On March 3rd, I turned 40. I got the ultimate birthday present, a Mini Cooper S, British Racing Green, go fast stripes, satellite radio, and roof racks. Kristine got her first salary at Jackson Kayak and went and spent it on the Mini for me. I have always wanted one in the USA, but never was willing to spend the cash.
I was the number one ranked freestyle kayaker in the world, but was getting out of shape, again. The quantity of work to be done, and that certainly would be forthcoming was so great that doubts about my ability to remain competitive crept into my mind. I found my self making my New Years’ Resolutions on my birthday. I asked myself what I really wanted out of life and what “price” I was willing to pay to create Jackson Kayak. It was clear that what I wanted was to be a kayaker first, and to spend my time with my family. At the same time, I wanted to create the world’s best whitewater kayaks. A little bit of soul searching, and running scenarios in my head and on paper, showed that the two were not mutually exclusive. I could do both. How do I kayak full time and still do what is needed to make Jackson Kayak work for the customer, employees, and my partner Tony? I decided that three things needed to happen.
1. I needed to avoid straying from my business plan which was to stay small, streamlined, and to sell boats by making the best kayaks, so that people buy them because of the quality, not the marketing, ads, and sales efforts of a staff and team. It would have to be the “If you build it they will come” concept. If they don’t sell themselves, Jackson Kayak will be out of business, because I have no plans to sell them aside from what I am doing now.
2. I needed to hit the road in my RV with the family. This would assure that I spend the time I want in a kayak, in a variety of locations. Where should I go? Wherever the rivers are flowing, and the events are happening. This is the year of the Jackson kids. Emily and Dane are in their first true year as kayakers. I want to expose them to the creeks, rivers, and events that they will enjoy most at their level. So, we went to California, Oregon, and Washington, even Reno. We will now head to Colorado, Oregon, then the Ottawa, etc. etc. People will be exposed to Jackson Kayak in those areas. If we sell boats because of it, that is awesome. If not, then the boats won’t ever sell, because if somebody actually sees a Fun, sits in it, tries it, but doesn’t buy it, we will have the world’s shortest lifespan as a kayak company. I believe that at $895, lightest weight, most durable, easiest to paddle, driest, most adjustable from in the boat, and the most comfortable, not to mention super high performance, anybody considering a new boat will at least want to consider a Jackson Kayak, if they can wait a little bit for it.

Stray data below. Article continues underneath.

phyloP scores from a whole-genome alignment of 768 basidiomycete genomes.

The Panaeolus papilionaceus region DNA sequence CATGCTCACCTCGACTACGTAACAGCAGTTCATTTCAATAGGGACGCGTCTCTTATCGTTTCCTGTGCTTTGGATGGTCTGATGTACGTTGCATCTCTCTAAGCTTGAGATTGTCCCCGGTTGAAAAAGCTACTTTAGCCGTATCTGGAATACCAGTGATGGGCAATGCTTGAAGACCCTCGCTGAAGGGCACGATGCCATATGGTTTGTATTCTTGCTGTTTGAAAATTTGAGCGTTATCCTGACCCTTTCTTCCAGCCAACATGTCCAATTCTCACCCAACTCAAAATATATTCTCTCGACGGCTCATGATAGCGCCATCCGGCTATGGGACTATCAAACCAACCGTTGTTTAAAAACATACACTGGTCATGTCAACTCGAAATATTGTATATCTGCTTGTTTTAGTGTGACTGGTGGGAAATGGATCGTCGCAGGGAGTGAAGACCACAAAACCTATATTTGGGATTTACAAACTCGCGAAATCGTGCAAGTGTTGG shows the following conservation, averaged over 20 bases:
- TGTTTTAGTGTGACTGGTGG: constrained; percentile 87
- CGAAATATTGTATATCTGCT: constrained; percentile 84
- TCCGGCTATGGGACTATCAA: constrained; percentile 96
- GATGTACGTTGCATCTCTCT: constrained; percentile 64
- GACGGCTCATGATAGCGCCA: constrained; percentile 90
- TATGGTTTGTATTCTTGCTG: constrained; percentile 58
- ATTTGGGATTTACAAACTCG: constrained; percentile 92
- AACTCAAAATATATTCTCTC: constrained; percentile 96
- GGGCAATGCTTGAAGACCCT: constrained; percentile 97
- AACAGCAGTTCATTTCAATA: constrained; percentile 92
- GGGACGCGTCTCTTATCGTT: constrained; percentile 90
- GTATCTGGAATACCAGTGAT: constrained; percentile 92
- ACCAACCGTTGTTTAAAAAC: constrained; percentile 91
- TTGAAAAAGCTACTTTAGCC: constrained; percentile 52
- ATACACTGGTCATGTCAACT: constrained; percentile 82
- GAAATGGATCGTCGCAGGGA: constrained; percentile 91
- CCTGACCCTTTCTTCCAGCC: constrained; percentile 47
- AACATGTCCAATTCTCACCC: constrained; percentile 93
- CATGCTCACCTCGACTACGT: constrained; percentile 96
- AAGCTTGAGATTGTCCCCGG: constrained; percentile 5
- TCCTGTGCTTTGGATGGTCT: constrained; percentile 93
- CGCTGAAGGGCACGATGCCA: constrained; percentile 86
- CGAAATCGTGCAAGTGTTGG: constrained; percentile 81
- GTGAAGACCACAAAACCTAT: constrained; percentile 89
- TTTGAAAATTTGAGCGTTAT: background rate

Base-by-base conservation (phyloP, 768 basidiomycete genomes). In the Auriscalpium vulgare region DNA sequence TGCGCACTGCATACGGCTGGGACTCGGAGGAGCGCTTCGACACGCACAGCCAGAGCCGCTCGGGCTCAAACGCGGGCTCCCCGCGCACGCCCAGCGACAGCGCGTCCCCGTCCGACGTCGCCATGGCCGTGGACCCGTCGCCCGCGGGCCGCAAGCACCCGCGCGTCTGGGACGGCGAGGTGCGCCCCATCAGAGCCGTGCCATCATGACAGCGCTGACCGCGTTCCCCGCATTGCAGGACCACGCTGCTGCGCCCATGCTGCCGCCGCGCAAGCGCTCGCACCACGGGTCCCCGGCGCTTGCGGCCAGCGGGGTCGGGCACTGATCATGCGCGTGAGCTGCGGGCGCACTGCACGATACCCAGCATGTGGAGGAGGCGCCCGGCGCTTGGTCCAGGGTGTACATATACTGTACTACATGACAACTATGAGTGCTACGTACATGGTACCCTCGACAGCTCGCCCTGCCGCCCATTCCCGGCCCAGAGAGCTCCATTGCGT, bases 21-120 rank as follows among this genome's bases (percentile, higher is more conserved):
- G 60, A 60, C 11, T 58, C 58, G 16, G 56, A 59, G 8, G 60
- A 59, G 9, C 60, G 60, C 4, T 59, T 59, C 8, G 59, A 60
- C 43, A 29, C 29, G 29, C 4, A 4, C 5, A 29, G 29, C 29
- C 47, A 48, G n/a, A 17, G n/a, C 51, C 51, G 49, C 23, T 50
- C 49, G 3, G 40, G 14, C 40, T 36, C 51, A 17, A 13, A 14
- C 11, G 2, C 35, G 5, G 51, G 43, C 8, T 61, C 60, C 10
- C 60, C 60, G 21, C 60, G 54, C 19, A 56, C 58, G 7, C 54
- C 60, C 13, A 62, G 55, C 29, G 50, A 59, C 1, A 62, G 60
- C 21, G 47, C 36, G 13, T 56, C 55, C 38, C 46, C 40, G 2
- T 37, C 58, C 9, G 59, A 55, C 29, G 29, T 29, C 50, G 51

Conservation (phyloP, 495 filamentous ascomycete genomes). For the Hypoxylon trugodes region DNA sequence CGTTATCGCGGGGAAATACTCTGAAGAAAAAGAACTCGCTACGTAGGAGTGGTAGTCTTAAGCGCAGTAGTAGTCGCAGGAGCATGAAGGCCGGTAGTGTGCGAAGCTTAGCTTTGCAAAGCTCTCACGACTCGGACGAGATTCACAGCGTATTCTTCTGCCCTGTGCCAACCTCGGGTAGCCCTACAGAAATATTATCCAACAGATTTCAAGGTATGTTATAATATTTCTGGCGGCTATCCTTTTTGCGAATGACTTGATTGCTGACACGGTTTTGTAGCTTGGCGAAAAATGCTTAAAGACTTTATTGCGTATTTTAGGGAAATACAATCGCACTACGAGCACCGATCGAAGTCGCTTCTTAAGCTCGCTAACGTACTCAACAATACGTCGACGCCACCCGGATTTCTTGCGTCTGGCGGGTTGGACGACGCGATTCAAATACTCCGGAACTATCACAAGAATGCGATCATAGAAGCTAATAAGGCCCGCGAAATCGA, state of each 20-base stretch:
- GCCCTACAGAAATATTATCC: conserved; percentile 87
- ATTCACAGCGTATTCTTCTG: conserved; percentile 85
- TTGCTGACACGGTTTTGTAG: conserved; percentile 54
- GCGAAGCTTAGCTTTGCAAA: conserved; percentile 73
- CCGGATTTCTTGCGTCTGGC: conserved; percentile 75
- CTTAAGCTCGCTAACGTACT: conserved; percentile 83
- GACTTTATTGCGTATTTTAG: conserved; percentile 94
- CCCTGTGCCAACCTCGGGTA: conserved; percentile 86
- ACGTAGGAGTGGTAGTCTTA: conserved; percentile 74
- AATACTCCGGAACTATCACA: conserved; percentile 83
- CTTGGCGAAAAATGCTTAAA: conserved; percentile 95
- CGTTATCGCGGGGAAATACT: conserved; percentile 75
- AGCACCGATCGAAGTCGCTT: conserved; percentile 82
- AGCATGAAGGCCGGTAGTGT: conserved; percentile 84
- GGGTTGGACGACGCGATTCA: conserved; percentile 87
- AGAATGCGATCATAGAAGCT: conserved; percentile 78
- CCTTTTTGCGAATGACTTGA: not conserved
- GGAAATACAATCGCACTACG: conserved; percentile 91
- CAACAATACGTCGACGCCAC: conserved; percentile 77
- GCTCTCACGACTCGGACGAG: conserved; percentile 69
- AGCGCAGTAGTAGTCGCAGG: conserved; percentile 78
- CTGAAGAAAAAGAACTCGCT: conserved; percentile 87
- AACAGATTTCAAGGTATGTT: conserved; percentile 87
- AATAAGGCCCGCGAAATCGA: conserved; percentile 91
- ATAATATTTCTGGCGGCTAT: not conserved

3. I need to be a kayaker first. My entire life has been lived in the ideal sense of the word. I have not once given into reality. In the ideal world, I can be 40 and still paddle faster, harder, and win more than anybody else. Reality says, “you’re too old”. Well, I have a 14 and 10 year old that are just getting started in their careers and I have no intention of sitting on the sidelines when I can compete along side of them. As of right now I am in the shape of my life and have either won or got second in every event I have entered. I am the kayaker I always wanted to be, almost. Those pesky second places have to go. My life is a personal experiment to see if I can live from start to finish without ever, “growing up”. Kind of like my own Peter Pan story.